- other disorders - caused by mutations in the OPA1 gene
Some mutations in the OPA1 gene cause the features of optic atrophy type 1 but also affect other body systems. One condition, called optic atrophy type 1 and deafness, causes vision loss and hearing loss. OPA1 mutations also cause a second, more severe condition known as autosomal dominant optic atrophy (ADOA)-plus syndrome. This condition involves vision loss, weakness in the muscles that control eye movement (progressive external ophthalmoplegia), difficulty with balance and coordination (ataxia), hearing loss, disturbances in the nerves used for muscle movement and sensation (motor and sensory neuropathy), and muscle weakness (myopathy).
In most cases, these two conditions are caused by the same mutation. This mutation replaces the protein building block (amino acid) arginine with the amino acid histidine at position 445 in the OPA1 protein (written as Arg445His or R445H). It is unclear why the R445H mutation causes other features in addition to vision loss in affected individuals.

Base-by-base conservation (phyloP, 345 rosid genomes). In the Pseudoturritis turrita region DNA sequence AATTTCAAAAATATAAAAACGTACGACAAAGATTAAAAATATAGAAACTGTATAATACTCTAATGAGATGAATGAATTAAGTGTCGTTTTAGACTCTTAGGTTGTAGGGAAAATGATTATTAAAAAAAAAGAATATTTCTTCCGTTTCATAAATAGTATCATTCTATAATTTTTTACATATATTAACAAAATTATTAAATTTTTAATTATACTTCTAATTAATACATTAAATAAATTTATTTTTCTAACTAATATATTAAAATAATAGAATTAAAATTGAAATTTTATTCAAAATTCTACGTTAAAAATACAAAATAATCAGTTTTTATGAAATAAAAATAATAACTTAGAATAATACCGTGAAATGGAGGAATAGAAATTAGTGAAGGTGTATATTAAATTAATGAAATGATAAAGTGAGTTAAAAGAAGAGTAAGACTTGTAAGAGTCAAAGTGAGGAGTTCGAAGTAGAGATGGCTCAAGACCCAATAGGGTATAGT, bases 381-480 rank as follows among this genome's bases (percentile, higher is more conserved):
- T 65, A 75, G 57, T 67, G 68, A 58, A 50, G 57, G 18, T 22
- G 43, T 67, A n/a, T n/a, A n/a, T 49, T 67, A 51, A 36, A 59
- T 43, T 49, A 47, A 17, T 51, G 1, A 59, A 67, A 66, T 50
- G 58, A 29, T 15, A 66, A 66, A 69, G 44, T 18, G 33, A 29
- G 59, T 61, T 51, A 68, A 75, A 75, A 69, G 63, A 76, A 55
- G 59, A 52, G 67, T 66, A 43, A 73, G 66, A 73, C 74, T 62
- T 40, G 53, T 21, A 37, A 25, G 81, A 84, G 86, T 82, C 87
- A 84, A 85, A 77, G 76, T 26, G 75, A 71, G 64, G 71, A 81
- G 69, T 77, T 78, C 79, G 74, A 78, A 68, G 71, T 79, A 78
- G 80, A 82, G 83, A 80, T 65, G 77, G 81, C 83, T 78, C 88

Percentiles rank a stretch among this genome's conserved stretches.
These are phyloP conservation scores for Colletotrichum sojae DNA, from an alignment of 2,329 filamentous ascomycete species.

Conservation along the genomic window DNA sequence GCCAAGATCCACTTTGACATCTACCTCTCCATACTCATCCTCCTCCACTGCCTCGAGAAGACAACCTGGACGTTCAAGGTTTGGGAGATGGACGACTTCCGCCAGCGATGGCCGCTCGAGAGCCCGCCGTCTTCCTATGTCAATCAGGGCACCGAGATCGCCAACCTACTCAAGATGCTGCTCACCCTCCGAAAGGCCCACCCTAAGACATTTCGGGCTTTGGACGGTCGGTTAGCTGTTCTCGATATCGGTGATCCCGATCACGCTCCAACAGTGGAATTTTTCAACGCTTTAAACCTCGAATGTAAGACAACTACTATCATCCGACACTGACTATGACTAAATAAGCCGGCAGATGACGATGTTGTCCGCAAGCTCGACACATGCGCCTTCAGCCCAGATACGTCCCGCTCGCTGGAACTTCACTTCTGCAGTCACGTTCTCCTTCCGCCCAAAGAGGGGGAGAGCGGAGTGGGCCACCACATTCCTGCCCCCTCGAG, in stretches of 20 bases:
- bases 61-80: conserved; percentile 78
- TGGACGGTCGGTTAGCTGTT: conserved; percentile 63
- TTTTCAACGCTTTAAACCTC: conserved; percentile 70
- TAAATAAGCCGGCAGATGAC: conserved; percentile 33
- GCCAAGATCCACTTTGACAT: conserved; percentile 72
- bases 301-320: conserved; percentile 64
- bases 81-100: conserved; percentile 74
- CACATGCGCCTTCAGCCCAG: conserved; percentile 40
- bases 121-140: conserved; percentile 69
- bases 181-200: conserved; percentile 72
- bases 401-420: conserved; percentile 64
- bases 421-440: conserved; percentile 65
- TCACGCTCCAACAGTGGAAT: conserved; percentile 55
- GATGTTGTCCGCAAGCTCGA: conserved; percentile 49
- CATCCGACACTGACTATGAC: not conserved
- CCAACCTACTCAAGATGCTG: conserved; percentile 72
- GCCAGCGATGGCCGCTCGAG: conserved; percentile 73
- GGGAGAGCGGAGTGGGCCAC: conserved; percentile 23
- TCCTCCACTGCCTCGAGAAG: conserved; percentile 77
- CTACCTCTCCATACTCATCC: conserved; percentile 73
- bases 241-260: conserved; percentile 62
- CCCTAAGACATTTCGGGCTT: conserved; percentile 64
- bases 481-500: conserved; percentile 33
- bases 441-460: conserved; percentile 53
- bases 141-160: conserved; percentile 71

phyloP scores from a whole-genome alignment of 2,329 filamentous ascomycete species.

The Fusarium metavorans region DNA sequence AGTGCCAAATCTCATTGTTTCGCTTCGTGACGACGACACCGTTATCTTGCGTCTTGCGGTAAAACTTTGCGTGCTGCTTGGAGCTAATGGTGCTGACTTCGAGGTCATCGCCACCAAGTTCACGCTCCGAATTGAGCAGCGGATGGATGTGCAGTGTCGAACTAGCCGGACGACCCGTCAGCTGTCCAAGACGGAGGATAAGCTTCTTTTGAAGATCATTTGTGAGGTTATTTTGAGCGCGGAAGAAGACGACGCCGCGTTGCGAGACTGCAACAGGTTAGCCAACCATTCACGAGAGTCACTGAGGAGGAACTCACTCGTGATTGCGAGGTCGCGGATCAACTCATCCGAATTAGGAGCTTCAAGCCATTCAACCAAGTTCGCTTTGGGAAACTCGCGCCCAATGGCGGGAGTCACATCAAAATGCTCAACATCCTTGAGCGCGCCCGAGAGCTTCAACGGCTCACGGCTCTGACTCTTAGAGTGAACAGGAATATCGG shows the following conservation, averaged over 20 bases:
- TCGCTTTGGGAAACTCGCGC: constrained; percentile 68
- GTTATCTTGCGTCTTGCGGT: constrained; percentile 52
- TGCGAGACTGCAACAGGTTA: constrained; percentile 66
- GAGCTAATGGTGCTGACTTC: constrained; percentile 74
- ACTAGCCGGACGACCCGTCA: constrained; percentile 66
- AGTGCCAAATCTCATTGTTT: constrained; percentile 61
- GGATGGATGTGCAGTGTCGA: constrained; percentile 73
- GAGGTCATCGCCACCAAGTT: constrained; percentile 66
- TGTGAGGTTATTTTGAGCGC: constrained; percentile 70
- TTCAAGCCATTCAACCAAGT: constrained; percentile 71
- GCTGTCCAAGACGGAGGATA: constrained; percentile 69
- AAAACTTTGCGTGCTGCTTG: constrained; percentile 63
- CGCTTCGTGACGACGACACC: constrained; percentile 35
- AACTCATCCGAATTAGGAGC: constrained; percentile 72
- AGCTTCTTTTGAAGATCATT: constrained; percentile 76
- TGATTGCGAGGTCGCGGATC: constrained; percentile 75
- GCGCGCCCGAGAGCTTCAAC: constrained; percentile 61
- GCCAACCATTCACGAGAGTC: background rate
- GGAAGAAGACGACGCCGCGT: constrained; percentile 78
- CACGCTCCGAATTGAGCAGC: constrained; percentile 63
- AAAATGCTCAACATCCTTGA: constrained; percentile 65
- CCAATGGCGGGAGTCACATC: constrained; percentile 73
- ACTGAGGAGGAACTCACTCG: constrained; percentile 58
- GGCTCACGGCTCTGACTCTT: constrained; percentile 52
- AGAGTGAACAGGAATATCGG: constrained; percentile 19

Where is the OPA1 gene located?
Cytogenetic Location: 3q29
Molecular Location on chromosome 3: base pairs 193,593,143 to 193,697,810
The OPA1 gene is located on the long (q) arm of chromosome 3 at position 29.
More precisely, the OPA1 gene is located from base pair 193,593,143 to base pair 193,697,810 on chromosome 3.
See How do geneticists indicate the location of a gene? (http://ghr.nlm.nih.gov/handbook/howgeneswork/genelocation) in the Handbook.
Where can I find additional information about OPA1?
You and your healthcare professional may find the following resources about OPA1 helpful.
Educational resources - Information pages
- Neuroscience (second edition, 2001): Central Projections of Retinal Ganglion Cells (http://www.ncbi.nlm.nih.gov/books/NBK11145/)
- Neuroscience (second edition, 2001): Central Projections of Retinal Ganglion Cells (picture) (http://www.ncbi.nlm.nih.gov/books/NBK11145/figure/A825/)
- Webvision--The Organization of the Retina and Visual System: Retinal Ganglion Cells (http://www.ncbi.nlm.nih.gov/books/NBK11558/)
- Gene Reviews - Clinical summary (http://www.ncbi.nlm.nih.gov/books/NBK1248/)
Genetic Testing Registry - Repository of genetic test information
- GTR: Genetic tests for OPA1 (http://www.ncbi.nlm.nih.gov/gtr/tests/?term=4976%5Bgeneid%5D)
You may also be interested in these resources, which are designed for genetics professionals and researchers.
- PubMed - Recent literature (http://www.ncbi.nlm.nih.gov/pubmed?term=(OPA1%5BTIAB%5D)%20AND%20((Genes%5BMH%5D)%20OR%20(Genetic%20Phenomena%5BMH%5D))%20AND%20english%5Bla%5D%20AND%20human%5Bmh%5D%20AND%20%22last%20720%20days%22%5Bdp%5D)